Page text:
Simone also talks about having the skin condition and its links to depression, and feeling isolated even into adulthood.

She said: “When you are in the middle of a flare up, it can be hard to feel that it will ever end and we will be well again.

“Having a condition that can be hugely restrictive on your whole life can cause depression at varying levels, including suicidal feelings.

“Numerous studies have shown that mental health issues are comorbid with skin conditions and should be considered alongside the physical complaint when diagnosing and treating.

“Unfortunately, that doesn’t always happen, but it’s always worth talking to your GP. There can be a vicious cycle where stress causes flare ups, which lead to further anxiety and depression, and so on.”

Treatment for atopic eczema can help to relieve the symptoms and many cases improve over time.

The NHS website states: “Many different treatments can be used to control symptoms and manage eczema, including: self-care techniques, such as reducing scratching and avoiding triggers.

“Emollients (moisturising treatments) – used on a daily basis for dry skin.

“Topical corticosteroids – used to reduce swelling, redness and itching during flare-ups.”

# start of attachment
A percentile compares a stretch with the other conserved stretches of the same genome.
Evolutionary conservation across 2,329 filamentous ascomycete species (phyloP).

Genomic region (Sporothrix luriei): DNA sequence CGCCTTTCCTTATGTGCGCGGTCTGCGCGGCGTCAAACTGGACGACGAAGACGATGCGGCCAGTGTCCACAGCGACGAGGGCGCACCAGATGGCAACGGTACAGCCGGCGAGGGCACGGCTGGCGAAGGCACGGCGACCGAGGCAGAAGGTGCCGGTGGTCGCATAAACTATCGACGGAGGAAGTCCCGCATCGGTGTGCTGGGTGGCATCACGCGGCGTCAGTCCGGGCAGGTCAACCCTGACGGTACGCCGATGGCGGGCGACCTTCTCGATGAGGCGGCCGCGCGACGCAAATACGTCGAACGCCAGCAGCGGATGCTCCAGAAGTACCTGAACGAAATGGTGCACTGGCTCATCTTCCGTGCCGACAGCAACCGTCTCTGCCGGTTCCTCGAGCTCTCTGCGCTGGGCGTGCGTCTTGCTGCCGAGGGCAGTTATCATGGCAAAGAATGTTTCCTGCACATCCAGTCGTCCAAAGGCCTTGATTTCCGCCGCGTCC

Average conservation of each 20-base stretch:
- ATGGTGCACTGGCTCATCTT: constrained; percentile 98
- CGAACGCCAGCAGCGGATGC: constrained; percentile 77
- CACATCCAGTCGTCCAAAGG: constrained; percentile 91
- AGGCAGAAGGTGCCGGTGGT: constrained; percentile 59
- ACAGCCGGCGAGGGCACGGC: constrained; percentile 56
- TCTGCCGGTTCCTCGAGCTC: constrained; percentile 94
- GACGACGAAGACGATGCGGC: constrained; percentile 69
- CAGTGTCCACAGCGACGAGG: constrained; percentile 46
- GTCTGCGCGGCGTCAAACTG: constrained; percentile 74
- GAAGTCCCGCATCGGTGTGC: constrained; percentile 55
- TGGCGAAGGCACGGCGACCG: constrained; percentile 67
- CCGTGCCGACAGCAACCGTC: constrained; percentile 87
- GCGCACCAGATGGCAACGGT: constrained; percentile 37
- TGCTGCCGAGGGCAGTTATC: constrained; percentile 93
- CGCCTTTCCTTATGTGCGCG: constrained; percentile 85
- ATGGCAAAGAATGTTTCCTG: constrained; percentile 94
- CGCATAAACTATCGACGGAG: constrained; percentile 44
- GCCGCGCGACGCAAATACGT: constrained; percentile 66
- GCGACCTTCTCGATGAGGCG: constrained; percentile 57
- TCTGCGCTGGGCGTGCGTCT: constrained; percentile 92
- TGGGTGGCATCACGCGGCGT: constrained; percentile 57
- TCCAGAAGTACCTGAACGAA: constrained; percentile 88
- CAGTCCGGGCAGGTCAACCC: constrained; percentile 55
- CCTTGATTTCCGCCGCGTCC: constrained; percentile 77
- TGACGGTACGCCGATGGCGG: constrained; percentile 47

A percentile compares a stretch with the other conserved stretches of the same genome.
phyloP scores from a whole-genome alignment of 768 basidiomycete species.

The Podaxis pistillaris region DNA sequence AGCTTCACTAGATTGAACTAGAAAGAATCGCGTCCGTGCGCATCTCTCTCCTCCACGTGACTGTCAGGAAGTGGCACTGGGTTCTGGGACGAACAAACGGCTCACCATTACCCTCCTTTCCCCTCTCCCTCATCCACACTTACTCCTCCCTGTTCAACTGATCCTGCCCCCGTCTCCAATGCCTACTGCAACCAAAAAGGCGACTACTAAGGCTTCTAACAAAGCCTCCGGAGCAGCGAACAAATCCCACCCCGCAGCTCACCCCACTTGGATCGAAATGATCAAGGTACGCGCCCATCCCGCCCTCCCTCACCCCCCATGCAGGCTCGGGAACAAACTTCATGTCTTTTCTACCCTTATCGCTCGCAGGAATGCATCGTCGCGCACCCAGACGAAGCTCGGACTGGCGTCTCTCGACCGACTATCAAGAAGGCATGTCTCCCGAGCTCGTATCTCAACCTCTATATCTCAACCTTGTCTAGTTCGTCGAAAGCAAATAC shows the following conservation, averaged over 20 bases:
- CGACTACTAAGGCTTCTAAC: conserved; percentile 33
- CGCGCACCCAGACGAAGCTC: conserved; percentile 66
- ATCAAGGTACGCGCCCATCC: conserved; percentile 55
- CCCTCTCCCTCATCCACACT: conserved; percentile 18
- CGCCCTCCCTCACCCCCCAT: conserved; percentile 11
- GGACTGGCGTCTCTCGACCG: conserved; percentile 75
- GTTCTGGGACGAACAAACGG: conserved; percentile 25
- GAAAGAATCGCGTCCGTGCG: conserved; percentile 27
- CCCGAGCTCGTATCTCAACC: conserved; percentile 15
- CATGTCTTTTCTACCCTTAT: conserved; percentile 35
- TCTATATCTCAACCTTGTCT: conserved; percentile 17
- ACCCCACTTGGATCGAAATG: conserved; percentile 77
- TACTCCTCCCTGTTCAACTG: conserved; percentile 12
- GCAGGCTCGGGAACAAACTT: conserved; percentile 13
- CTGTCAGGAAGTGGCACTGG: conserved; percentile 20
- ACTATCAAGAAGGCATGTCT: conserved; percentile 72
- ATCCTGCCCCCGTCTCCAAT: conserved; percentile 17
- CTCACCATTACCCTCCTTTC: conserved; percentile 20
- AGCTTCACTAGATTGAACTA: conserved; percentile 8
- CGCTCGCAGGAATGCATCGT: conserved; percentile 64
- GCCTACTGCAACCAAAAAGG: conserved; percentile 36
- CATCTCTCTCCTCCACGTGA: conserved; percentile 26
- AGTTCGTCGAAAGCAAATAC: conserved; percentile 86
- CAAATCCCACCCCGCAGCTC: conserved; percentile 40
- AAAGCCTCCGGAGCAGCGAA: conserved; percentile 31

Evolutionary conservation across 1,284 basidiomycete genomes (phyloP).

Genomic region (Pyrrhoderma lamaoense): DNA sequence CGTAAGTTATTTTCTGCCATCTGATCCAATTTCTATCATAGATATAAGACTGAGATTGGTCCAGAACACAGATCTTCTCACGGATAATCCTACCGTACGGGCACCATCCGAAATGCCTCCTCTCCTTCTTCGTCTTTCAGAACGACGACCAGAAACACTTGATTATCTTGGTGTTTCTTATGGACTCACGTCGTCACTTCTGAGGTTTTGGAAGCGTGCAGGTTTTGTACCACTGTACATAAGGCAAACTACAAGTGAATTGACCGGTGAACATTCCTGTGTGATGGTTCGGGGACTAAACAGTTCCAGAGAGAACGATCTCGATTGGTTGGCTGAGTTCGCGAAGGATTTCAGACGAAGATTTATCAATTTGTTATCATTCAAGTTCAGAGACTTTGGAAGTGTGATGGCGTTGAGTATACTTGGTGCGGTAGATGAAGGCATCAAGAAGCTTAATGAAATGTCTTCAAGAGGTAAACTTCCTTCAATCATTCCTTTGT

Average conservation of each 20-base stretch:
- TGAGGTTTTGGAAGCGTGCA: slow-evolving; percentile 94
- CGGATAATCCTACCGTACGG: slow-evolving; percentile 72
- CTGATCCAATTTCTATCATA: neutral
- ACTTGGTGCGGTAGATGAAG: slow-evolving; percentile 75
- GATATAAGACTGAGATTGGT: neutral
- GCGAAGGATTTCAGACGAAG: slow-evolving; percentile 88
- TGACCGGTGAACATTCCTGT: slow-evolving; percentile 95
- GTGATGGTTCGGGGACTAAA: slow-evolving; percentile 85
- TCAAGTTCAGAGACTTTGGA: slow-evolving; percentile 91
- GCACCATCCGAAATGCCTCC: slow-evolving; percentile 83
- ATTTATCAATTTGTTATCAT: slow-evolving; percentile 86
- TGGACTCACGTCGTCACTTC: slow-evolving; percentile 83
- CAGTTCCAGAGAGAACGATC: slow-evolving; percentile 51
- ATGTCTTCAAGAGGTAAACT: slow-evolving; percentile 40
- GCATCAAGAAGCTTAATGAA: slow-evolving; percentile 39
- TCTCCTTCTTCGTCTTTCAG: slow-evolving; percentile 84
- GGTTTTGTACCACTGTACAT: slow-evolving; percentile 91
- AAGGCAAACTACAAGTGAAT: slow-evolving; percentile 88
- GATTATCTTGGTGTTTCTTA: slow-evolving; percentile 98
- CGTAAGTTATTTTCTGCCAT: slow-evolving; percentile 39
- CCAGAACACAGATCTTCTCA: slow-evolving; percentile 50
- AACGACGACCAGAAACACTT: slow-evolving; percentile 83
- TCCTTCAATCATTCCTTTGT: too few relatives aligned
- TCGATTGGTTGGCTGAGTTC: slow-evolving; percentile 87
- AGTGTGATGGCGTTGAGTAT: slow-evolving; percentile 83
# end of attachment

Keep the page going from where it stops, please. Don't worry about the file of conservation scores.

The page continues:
Balmonds was founded by Natalie Balmond in 2002.

Natalie’s daughter Lula has the condition and Natalie spent hundred of pounds on different creams to find a solution to her daughter’s problem.

Natalie decided to take matters into her own hands and researched natural remedies and traditional ways of treating skin conditions.

“I was in my kitchen throwing in a bit of this and a bit of that but when I used it on Lula it started to work.“Then I had to work backwards to figure out how much I had used.”

Natalie explains how many creams have water and preservatives in which can irritate the skin.

“I decided to take all that out and only put good, natural things in.”

Skin Salvation contains a mixture of calendula, chickweed, nettle and chamomile, herbs which tackle the symptoms of eczema, and hemp seed oil, safflower and olive oil to nourish the skin.

Natalie said: “Beeswax holds them all together to create a seal on the skin and lock the moisture in.“Whereas the hemp oil delivers a huge amount of essential fatty acids to the skin, which is often what is missing in people with dry skin.”

What is important about the Skin Salvation is that it moisturises, protects and feeds the skin.

To help with your mental health Simone said: “Talk to other people you trust or those with similar experiences can be helpful, whether that’s online or in person

“Relaxation and mindfulness techniques, such as meditation, tai chi and walking in nature.

“Get help at work: talk to your boss or HR manager, and see whether there’s any support you are entitled to.

“Prioritise a good night’s sleep. Eat as well as possible, to feed your body as well as your mind.

“Also talk to your doctor about strategies for managing your mental health; they may be able to refer you for help.

“Know that you are not alone and there are lots of things that can improve your well-being.”

For more information on Balmonds, visit balmonds.co.ukAnd for National Eczema Society, visit eczema.org